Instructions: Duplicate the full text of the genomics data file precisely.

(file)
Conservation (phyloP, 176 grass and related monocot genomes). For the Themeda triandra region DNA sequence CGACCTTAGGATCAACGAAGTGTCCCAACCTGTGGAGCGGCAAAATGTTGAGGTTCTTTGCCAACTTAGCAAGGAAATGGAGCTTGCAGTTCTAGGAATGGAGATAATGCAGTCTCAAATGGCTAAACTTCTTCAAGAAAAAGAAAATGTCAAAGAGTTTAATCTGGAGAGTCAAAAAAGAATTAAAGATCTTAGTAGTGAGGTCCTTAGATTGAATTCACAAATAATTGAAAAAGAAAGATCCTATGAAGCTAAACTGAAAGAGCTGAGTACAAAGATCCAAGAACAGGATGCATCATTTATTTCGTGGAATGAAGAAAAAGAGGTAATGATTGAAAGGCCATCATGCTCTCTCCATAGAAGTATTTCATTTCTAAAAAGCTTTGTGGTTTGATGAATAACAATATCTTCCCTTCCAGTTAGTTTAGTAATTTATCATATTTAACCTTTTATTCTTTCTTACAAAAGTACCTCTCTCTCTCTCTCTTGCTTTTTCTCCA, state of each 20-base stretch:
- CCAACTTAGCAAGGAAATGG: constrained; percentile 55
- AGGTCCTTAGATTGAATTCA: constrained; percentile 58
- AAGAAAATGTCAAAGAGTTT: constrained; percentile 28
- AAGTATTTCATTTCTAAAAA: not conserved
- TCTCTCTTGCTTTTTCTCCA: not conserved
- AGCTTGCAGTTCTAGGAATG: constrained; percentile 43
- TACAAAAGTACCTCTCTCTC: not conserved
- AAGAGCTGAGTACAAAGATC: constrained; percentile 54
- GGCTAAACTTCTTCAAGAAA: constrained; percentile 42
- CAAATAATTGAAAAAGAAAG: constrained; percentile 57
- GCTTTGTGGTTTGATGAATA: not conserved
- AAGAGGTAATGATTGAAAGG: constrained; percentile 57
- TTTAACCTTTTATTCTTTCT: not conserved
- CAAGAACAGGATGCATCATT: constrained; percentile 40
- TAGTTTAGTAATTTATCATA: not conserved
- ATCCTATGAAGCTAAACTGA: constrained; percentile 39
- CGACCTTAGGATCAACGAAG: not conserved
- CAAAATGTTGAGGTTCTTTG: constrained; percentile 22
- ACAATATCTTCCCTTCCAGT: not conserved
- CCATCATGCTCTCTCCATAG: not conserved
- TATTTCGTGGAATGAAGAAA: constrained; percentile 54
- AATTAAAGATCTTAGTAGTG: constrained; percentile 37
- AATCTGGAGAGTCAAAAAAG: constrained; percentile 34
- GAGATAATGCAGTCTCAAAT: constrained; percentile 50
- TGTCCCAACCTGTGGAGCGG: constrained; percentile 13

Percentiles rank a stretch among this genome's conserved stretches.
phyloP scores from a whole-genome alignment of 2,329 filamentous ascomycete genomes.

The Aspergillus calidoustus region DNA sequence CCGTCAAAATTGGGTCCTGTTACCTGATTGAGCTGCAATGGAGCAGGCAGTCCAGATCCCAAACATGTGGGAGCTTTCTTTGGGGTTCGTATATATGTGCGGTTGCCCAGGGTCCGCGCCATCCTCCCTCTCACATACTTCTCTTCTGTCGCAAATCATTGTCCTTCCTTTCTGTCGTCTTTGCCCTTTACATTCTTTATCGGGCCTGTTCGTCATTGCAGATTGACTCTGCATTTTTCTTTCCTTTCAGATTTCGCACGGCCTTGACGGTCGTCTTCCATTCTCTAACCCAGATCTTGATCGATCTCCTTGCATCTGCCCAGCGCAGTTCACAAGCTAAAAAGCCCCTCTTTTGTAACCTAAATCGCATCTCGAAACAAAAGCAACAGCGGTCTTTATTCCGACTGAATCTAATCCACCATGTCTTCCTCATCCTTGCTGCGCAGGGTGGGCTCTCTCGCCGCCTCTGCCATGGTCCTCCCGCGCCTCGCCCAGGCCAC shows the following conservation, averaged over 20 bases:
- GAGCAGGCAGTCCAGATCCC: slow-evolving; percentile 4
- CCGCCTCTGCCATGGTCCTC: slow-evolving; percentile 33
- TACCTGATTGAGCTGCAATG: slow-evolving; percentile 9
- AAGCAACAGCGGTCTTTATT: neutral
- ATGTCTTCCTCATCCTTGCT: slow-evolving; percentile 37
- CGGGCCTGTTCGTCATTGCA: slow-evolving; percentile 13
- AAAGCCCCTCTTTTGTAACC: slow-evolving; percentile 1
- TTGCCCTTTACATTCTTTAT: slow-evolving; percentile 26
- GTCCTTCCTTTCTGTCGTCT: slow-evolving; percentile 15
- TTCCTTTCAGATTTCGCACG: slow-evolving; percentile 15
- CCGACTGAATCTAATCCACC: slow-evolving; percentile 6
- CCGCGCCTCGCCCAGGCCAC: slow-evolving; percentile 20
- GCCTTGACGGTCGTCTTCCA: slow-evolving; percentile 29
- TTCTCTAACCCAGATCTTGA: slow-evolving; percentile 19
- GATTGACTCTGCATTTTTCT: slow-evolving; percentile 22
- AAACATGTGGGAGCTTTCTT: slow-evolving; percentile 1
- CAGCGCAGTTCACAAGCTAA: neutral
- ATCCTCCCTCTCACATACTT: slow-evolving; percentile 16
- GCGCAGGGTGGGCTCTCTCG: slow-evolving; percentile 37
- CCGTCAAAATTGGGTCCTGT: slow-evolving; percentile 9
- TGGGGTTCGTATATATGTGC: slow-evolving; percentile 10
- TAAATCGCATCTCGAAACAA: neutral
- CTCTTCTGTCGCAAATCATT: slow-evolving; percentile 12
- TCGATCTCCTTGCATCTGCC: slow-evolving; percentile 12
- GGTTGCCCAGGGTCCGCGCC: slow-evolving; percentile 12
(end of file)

Conservation (phyloP, 176 grass and related monocot genomes). For the Themeda triandra region DNA sequence CGACCTTAGGATCAACGAAGTGTCCCAACCTGTGGAGCGGCAAAATGTTGAGGTTCTTTGCCAACTTAGCAAGGAAATGGAGCTTGCAGTTCTAGGAATGGAGATAATGCAGTCTCAAATGGCTAAACTTCTTCAAGAAAAAGAAAATGTCAAAGAGTTTAATCTGGAGAGTCAAAAAAGAATTAAAGATCTTAGTAGTGAGGTCCTTAGATTGAATTCACAAATAATTGAAAAAGAAAGATCCTATGAAGCTAAACTGAAAGAGCTGAGTACAAAGATCCAAGAACAGGATGCATCATTTATTTCGTGGAATGAAGAAAAAGAGGTAATGATTGAAAGGCCATCATGCTCTCTCCATAGAAGTATTTCATTTCTAAAAAGCTTTGTGGTTTGATGAATAACAATATCTTCCCTTCCAGTTAGTTTAGTAATTTATCATATTTAACCTTTTATTCTTTCTTACAAAAGTACCTCTCTCTCTCTCTCTTGCTTTTTCTCCA, state of each 20-base stretch:
- CCAACTTAGCAAGGAAATGG: constrained; percentile 55
- AGGTCCTTAGATTGAATTCA: constrained; percentile 58
- AAGAAAATGTCAAAGAGTTT: constrained; percentile 28
- AAGTATTTCATTTCTAAAAA: not conserved
- TCTCTCTTGCTTTTTCTCCA: not conserved
- AGCTTGCAGTTCTAGGAATG: constrained; percentile 43
- TACAAAAGTACCTCTCTCTC: not conserved
- AAGAGCTGAGTACAAAGATC: constrained; percentile 54
- GGCTAAACTTCTTCAAGAAA: constrained; percentile 42
- CAAATAATTGAAAAAGAAAG: constrained; percentile 57
- GCTTTGTGGTTTGATGAATA: not conserved
- AAGAGGTAATGATTGAAAGG: constrained; percentile 57
- TTTAACCTTTTATTCTTTCT: not conserved
- CAAGAACAGGATGCATCATT: constrained; percentile 40
- TAGTTTAGTAATTTATCATA: not conserved
- ATCCTATGAAGCTAAACTGA: constrained; percentile 39
- CGACCTTAGGATCAACGAAG: not conserved
- CAAAATGTTGAGGTTCTTTG: constrained; percentile 22
- ACAATATCTTCCCTTCCAGT: not conserved
- CCATCATGCTCTCTCCATAG: not conserved
- TATTTCGTGGAATGAAGAAA: constrained; percentile 54
- AATTAAAGATCTTAGTAGTG: constrained; percentile 37
- AATCTGGAGAGTCAAAAAAG: constrained; percentile 34
- GAGATAATGCAGTCTCAAAT: constrained; percentile 50
- TGTCCCAACCTGTGGAGCGG: constrained; percentile 13

Percentiles rank a stretch among this genome's conserved stretches.
phyloP scores from a whole-genome alignment of 2,329 filamentous ascomycete genomes.

The Aspergillus calidoustus region DNA sequence CCGTCAAAATTGGGTCCTGTTACCTGATTGAGCTGCAATGGAGCAGGCAGTCCAGATCCCAAACATGTGGGAGCTTTCTTTGGGGTTCGTATATATGTGCGGTTGCCCAGGGTCCGCGCCATCCTCCCTCTCACATACTTCTCTTCTGTCGCAAATCATTGTCCTTCCTTTCTGTCGTCTTTGCCCTTTACATTCTTTATCGGGCCTGTTCGTCATTGCAGATTGACTCTGCATTTTTCTTTCCTTTCAGATTTCGCACGGCCTTGACGGTCGTCTTCCATTCTCTAACCCAGATCTTGATCGATCTCCTTGCATCTGCCCAGCGCAGTTCACAAGCTAAAAAGCCCCTCTTTTGTAACCTAAATCGCATCTCGAAACAAAAGCAACAGCGGTCTTTATTCCGACTGAATCTAATCCACCATGTCTTCCTCATCCTTGCTGCGCAGGGTGGGCTCTCTCGCCGCCTCTGCCATGGTCCTCCCGCGCCTCGCCCAGGCCAC shows the following conservation, averaged over 20 bases:
- GAGCAGGCAGTCCAGATCCC: slow-evolving; percentile 4
- CCGCCTCTGCCATGGTCCTC: slow-evolving; percentile 33
- TACCTGATTGAGCTGCAATG: slow-evolving; percentile 9
- AAGCAACAGCGGTCTTTATT: neutral
- ATGTCTTCCTCATCCTTGCT: slow-evolving; percentile 37
- CGGGCCTGTTCGTCATTGCA: slow-evolving; percentile 13
- AAAGCCCCTCTTTTGTAACC: slow-evolving; percentile 1
- TTGCCCTTTACATTCTTTAT: slow-evolving; percentile 26
- GTCCTTCCTTTCTGTCGTCT: slow-evolving; percentile 15
- TTCCTTTCAGATTTCGCACG: slow-evolving; percentile 15
- CCGACTGAATCTAATCCACC: slow-evolving; percentile 6
- CCGCGCCTCGCCCAGGCCAC: slow-evolving; percentile 20
- GCCTTGACGGTCGTCTTCCA: slow-evolving; percentile 29
- TTCTCTAACCCAGATCTTGA: slow-evolving; percentile 19
- GATTGACTCTGCATTTTTCT: slow-evolving; percentile 22
- AAACATGTGGGAGCTTTCTT: slow-evolving; percentile 1
- CAGCGCAGTTCACAAGCTAA: neutral
- ATCCTCCCTCTCACATACTT: slow-evolving; percentile 16
- GCGCAGGGTGGGCTCTCTCG: slow-evolving; percentile 37
- CCGTCAAAATTGGGTCCTGT: slow-evolving; percentile 9
- TGGGGTTCGTATATATGTGC: slow-evolving; percentile 10
- TAAATCGCATCTCGAAACAA: neutral
- CTCTTCTGTCGCAAATCATT: slow-evolving; percentile 12
- TCGATCTCCTTGCATCTGCC: slow-evolving; percentile 12
- GGTTGCCCAGGGTCCGCGCC: slow-evolving; percentile 12